When we talk about the major players in the Swiss watch movement manufacturing, certain names come immediately to mind - ETA is generally the first, mostly followed by Sellita (keeping in mind that Unitas and Valjoux are part ETA). However, there could soon be a third vying for attention, once their new factory is fully operational sometime in 2021-22.
If you guessed Kenissi, you’d be correct. If your reaction is “huh?” then keep reading.
Not much is known about Kenissi’s founder, only that the owner is an industrial supplier of sapphire crystal across the industry. It moved into movement manufacture, managed by Eric Yvon Pirson (head of Tudor), Jean-Paul Girardin (formerly of Breitling), and Philippe Jacques Dalloz. They are constructing a new movement production site (within a building that will be 150m long) in Le Locle, (home of Zenith, UN, Tissot, Mont Blanc and others) on land owned by Rolex, but with ownership shared between Tudor, Kenissi and Chanel.
Kenissi already produces movements for Tudor as their “Manufacture” movement, which debuted in the Tudor North Flag (2015), followed by Breitling in 2017, and then in a highly finished form for the new Chanel J12 in 2019.
|Tudor Manufacture Calibre|
|Breitling Calibre B20|
The movement itself is well known, and the specs are nothing to sneeze at. It features a full balance bridge with two fixed points for added structural rigidity and shock resistance, COSC-certifiation, and with a very practical 70-hour power reserve. The GMT version features a jumping hour which allows the wearer to easily set the local time as well as changing the date backwards and forwards at any moment.
|Chanel Calibre J12.1|
The new ‘Manufacture’ will mean a massive increase in production capabilities and will allow ease of continued supplies to Tudor and Breitling as well as simultaneously expanding their client base, which already includes Norqain and more recently, Fortis. Given the trajectory, it is not farfetched to consider that more brands will look to Kenissi as a possible alternative to ETA/ Sellita, with Bell & Ross a strong contender to be next (possibly due to its Chanel connections).
|Norqain Calibre NN20|
Who is Norqain?
Norqain is an independent, family-operated business that was founded in 2018 by Ben Küffer (formerly of Breitling), who brought on his father, Marc Küffer, as Chairman of the Board. Marc was the owner and CEO of Swiss luxury watch producer Roventa-Henex (a private label watchmaker since 1959 - making watches for the likes of Farer), member of the Board of Directors of the Swiss Watch Industry Association for 25 years and also being on the board of Ulysses Nardin. Ted Schneider, from the family that owned Breitling for nearly 40 years, and Mark Streit, the Swiss ice hockey legend and Stanley Cup winner, are also part of the management and board. It also has close ties to Breitling via Kenissi in the form of Jean-Paul Girardin, who oversaw the development of Breitling’s manufacturing capacities, moving there after it was sold to CVC Capital in 2017. Norquain’s dedication to quality, design, and value for money quickly made it a favourite amongst industry insiders.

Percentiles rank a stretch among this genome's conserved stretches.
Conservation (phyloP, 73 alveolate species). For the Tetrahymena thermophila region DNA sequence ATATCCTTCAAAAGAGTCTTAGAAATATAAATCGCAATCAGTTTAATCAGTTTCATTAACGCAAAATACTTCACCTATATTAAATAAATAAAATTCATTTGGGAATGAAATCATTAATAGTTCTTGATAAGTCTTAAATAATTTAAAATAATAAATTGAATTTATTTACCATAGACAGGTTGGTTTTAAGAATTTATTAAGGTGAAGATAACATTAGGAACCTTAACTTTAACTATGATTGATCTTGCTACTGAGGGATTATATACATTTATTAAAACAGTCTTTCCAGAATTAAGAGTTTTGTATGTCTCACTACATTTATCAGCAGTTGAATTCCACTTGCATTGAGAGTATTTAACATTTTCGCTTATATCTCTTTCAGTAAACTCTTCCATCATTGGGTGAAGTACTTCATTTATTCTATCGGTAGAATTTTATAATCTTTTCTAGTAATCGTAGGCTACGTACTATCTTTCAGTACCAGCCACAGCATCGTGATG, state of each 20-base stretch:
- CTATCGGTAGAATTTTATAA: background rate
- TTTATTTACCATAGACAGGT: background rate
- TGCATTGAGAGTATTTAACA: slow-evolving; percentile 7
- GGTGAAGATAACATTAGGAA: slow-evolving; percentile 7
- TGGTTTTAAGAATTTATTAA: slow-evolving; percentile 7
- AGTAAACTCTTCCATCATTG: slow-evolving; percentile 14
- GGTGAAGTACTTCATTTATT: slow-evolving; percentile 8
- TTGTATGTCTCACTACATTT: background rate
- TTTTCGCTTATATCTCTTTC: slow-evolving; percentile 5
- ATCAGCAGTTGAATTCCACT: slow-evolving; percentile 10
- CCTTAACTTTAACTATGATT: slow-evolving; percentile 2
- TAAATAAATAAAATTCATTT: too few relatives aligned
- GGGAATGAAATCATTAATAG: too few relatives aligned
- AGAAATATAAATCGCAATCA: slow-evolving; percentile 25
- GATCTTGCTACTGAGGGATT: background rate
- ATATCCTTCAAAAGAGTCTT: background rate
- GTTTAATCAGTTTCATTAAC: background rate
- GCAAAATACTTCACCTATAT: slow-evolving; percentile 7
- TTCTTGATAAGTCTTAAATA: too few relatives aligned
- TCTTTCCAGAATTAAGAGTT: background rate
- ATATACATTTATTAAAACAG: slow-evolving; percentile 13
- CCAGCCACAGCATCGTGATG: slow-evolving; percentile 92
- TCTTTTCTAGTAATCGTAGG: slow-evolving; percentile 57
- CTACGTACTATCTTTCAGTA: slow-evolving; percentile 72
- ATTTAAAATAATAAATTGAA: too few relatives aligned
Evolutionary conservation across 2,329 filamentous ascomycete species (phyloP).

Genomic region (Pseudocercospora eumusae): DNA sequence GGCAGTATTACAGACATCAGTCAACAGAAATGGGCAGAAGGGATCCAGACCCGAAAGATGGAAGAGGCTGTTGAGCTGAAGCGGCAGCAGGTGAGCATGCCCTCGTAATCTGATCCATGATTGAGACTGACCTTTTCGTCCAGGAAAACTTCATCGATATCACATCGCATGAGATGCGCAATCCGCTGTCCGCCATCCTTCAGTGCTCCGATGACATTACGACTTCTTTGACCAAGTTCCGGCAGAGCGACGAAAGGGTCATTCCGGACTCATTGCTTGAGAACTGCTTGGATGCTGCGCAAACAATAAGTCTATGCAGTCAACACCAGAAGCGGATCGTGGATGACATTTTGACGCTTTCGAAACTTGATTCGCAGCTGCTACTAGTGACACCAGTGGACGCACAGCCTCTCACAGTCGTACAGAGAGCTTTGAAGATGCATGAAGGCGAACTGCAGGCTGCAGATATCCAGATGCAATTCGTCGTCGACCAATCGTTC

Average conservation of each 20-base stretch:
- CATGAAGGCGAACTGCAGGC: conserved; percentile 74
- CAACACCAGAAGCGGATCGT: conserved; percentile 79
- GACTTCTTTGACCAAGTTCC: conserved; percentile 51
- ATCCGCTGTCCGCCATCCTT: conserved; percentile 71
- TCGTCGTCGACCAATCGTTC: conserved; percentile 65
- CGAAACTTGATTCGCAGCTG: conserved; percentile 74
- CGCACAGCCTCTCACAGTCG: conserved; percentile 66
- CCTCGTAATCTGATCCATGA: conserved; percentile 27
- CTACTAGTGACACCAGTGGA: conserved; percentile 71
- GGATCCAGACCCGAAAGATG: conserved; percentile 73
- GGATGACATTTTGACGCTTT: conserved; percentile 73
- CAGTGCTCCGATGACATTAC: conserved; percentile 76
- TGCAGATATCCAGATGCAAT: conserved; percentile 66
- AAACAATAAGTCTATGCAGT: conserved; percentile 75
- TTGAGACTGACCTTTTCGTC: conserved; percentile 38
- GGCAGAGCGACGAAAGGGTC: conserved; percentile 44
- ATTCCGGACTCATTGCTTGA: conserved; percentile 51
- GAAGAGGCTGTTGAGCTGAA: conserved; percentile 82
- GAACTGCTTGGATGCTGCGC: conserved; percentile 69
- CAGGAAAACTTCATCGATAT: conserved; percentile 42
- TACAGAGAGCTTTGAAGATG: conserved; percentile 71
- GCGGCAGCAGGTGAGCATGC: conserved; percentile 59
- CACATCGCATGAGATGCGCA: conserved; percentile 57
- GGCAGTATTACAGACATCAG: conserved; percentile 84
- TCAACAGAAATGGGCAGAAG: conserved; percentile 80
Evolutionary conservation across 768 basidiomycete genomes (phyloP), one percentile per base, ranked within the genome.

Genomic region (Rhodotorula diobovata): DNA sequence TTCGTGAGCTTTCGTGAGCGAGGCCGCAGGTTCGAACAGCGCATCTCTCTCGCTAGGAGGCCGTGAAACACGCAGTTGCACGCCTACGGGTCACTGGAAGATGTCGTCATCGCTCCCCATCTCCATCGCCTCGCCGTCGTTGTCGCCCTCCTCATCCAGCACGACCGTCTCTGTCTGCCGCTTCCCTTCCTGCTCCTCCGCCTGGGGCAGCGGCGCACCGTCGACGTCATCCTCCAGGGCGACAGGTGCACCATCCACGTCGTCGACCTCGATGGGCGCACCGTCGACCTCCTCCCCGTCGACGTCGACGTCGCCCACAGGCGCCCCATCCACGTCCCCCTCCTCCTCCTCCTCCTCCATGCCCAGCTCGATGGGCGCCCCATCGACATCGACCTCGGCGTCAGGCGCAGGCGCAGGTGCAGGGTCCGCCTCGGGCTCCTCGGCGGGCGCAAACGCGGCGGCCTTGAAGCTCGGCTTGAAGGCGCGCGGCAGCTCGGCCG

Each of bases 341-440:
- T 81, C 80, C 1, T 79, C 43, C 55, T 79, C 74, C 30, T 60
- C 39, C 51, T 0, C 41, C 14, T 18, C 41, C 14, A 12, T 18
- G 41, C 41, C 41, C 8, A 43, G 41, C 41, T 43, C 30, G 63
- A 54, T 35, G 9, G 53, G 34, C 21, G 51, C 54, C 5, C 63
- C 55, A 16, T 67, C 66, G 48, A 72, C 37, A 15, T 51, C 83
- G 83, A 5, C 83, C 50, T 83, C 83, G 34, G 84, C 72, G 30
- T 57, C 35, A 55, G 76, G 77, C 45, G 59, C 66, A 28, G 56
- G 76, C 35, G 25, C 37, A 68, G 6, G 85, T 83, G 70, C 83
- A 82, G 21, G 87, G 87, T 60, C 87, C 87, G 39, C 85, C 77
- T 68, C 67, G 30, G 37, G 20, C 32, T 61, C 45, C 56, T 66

Fortis are still around?
Yes. They had financial difficulties back in 2017/ 2018, and were taken over by Jupp Philipp, who was a big fan of the brand, but with a background in the food industry. It took him nearly eight months to assess the company and analyse the business before signing on the dotted line in September 2018. Since then they have devised a roadmap for Fortis, and with Kenissi on board, they hope to develop the brand into a contender for the likes of Breitling, Tudor and IWC.
The attraction of the Swiss watch industry may be that of the shiny new products being released every year, but behind every flowery PR prose, there are not just the watchmakers that assemble the watches, the artists who decorate them, but also the parts suppliers, without whom there would be very few watches produced.
The possibility of a third significant player in movement supply is also interesting because it means more competition, and competition is always good for an industry, and this could possibly lead to better pricing. There is a lot of uncertainty in the watch industry at the moment, and there are also concerns about possible job losses in the coming 12 to 18 months, a firm who will probably be taking on more employees is also a welcome thing.